Officer Callinan is making his Mark

Crime scene course pays dividends in B&E case

A fingerprint from the suspect’s print card taken when she was arrested in Boston

A recent decision by Winthrop Police Chief Terence Delehanty to invest in crime scene processing training for members of the Winthrop patrol staff, seems to be paying dividends for the understaffed and budget conscious police department.

“During a recent response to a call for a breaking and entering, a patrol officer who had been trained in crime scene processing was able to successfully lift prints and identify a suspect in the case” explained Chief Delehanty. “Because of that work, we were able to get a warrant for the arrest of a suspect and the suspect is  now facing charges for the crime in East Boston District Court.

According to the officer who worked the case, Officer Tim Callinan, the case in question was a reported daytime breaking and entering incident on Summit Avenue on March 18, which was reported at about 12:30 p.m.

“Officer (Ferucio) Romeo was sent to the scene to take the report on a past breaking and entering,” explained Callinan. “He was aware that I had recently completed crime scene training and requested that I come to the location to dust for fingerprints.”

Upon arriving at the scene, Callinan said that he first photographed the crime scene and was able to take several pictures of fingerprints on the window that were used to gain entry, as well as on other surfaces and objects. He was also able to lift those prints to compare and have processed.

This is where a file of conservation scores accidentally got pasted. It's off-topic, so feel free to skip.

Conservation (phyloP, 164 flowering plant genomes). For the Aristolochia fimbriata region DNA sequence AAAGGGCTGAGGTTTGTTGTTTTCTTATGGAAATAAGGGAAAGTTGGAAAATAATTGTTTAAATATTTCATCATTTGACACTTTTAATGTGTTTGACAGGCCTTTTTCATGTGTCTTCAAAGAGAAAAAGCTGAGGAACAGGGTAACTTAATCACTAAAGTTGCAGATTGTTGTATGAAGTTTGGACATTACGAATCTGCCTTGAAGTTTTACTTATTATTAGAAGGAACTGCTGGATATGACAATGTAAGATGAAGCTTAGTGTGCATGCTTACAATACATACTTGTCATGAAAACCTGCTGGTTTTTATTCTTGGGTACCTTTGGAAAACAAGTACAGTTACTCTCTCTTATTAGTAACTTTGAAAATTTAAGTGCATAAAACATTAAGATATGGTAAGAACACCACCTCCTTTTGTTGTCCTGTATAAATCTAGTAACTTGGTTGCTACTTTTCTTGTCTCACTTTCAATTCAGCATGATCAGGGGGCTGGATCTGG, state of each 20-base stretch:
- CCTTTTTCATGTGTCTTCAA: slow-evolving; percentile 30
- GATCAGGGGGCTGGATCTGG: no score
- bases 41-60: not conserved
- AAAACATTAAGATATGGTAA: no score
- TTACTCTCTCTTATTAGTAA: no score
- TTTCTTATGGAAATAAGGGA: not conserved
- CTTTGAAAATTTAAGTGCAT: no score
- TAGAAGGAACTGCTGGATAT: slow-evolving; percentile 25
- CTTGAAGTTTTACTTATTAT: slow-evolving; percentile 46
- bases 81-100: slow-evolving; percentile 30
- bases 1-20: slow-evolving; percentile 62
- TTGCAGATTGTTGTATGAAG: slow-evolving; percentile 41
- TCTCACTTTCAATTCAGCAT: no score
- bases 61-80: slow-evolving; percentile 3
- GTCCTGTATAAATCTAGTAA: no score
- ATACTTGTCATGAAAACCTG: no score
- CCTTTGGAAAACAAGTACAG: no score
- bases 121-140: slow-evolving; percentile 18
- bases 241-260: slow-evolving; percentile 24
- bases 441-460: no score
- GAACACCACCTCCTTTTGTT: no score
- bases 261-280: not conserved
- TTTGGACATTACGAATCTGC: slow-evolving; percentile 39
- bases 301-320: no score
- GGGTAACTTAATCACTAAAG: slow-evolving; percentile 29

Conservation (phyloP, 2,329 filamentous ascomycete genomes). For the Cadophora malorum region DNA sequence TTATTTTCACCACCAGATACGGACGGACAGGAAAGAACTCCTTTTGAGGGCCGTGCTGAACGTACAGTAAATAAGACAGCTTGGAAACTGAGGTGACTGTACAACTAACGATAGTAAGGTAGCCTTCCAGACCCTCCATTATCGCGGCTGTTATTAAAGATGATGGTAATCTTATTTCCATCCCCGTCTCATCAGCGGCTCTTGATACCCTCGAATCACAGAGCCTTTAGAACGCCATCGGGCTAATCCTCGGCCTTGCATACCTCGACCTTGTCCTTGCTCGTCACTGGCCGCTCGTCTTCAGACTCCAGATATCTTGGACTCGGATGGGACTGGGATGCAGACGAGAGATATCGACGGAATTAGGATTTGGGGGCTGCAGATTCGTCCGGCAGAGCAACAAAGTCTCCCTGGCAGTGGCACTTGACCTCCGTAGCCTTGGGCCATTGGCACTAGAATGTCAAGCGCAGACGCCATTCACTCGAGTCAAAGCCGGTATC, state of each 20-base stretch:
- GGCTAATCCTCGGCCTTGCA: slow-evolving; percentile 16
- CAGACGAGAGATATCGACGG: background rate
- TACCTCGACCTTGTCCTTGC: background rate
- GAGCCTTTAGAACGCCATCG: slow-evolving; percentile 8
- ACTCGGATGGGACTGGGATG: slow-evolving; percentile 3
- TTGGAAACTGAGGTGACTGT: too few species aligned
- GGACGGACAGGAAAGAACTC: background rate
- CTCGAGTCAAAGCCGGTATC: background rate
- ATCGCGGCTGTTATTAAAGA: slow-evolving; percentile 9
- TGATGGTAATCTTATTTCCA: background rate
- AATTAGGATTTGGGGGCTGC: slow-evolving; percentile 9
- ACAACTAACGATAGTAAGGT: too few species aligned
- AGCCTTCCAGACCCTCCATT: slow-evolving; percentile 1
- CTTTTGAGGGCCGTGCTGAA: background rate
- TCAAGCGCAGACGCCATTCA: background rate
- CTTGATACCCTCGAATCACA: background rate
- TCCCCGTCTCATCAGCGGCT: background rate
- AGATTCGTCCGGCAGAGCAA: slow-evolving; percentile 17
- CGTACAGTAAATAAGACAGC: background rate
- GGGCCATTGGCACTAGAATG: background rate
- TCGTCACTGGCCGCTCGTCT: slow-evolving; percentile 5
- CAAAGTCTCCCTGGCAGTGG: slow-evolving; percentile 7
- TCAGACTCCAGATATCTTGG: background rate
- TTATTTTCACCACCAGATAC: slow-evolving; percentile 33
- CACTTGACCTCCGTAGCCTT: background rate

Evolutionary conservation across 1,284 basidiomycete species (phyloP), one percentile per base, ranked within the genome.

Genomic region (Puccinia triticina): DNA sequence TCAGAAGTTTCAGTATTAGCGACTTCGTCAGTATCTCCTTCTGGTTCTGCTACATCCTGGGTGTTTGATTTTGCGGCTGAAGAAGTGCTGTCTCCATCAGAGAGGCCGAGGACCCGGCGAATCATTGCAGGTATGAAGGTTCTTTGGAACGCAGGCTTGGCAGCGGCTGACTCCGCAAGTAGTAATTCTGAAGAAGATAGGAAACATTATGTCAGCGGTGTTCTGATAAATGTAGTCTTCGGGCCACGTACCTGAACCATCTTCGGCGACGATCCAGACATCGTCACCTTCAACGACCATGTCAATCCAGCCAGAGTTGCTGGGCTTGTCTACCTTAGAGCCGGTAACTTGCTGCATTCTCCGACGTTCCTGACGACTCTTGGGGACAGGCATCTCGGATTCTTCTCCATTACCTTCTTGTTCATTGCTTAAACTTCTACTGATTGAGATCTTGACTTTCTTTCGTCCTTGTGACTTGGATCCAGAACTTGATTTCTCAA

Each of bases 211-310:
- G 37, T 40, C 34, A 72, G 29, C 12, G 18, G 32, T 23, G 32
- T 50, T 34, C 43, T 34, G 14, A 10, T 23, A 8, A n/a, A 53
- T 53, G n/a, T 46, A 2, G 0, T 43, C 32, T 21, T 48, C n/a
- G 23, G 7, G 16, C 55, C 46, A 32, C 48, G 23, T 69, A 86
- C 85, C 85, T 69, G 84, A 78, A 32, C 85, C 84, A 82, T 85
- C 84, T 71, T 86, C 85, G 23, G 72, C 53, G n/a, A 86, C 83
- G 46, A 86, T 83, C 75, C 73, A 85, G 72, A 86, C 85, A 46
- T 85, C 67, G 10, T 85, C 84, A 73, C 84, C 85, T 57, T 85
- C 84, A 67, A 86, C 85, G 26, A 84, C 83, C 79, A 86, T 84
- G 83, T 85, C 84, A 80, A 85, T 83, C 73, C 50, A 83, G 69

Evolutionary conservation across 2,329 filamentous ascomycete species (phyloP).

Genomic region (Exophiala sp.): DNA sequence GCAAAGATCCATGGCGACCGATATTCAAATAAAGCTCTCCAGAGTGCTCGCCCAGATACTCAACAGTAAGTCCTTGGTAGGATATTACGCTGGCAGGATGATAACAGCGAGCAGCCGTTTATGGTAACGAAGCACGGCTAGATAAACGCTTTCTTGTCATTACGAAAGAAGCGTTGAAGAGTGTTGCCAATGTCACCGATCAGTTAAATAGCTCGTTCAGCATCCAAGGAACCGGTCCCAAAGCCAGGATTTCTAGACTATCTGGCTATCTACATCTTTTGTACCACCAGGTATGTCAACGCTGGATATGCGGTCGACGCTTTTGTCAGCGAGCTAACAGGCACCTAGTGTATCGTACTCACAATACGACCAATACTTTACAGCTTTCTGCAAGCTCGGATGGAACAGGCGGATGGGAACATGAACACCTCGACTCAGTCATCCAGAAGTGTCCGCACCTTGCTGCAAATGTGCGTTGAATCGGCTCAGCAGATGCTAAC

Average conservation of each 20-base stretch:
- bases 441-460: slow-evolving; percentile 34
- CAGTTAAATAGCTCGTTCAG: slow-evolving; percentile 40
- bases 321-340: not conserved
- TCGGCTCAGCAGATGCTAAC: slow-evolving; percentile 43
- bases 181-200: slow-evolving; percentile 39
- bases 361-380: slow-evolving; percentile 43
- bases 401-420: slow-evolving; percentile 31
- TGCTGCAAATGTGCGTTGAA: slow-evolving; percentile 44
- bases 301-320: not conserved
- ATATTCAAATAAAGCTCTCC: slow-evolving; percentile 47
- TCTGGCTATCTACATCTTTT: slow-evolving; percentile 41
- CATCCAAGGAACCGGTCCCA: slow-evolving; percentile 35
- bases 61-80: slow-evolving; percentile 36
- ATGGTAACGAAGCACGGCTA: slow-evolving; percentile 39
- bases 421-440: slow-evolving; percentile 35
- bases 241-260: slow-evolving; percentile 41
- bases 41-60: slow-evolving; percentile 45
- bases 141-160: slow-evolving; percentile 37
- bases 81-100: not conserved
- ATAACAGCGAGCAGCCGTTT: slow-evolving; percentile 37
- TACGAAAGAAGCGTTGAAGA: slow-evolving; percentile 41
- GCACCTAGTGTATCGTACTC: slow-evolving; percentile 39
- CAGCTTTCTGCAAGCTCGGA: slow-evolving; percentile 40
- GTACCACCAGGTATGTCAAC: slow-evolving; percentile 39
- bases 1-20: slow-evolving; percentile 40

“I created a file that I was able to give to the State Police, including a possible suspect in the case, someone who lived in the neighborhood and had previously been arrested by us for breaking and entering into cars in the area in the previous six months,” said Callinan.

After examining the prints that Officer Callinan had lifted from the crime scene and comparing them to prints on file with the Boston Police Department from prior arrests, the State Police lab was able to confirm that

Callinan’s suspect was indeed the person who had left behind the prints at the crime scene and filed complaints against her in East Boston District Court.

“At least seven of the prints that I was able to process from the crime scene were a positive match,” said Callinan.

During a separate appearance at EBDC last week, the suspect was informed of the complaints against her in the Winthrop breaking and entering case and was formally charged with one count each of malicious destruction of property and breaking and entering in the daytime.

Callinan noted that the suspect is also under investigation in connection to a second breaking an entering attempt on Summit Avenue that was reported a few days after the first case.

The responding officer in that case, Giulio Bonavita was also trained in crime scene processing and was able to successfully lift prints from that crime scene as well. According to Callinan, those prints are currently being analyzed by the State Police, but the department is hoping for a similarly successful outcome.

“I am extremely proud of the work of these officers and I’m happy that our investment in crime scene processing training for some members of our patrol staff is having such a positive impact,” said Chief Delehanty.

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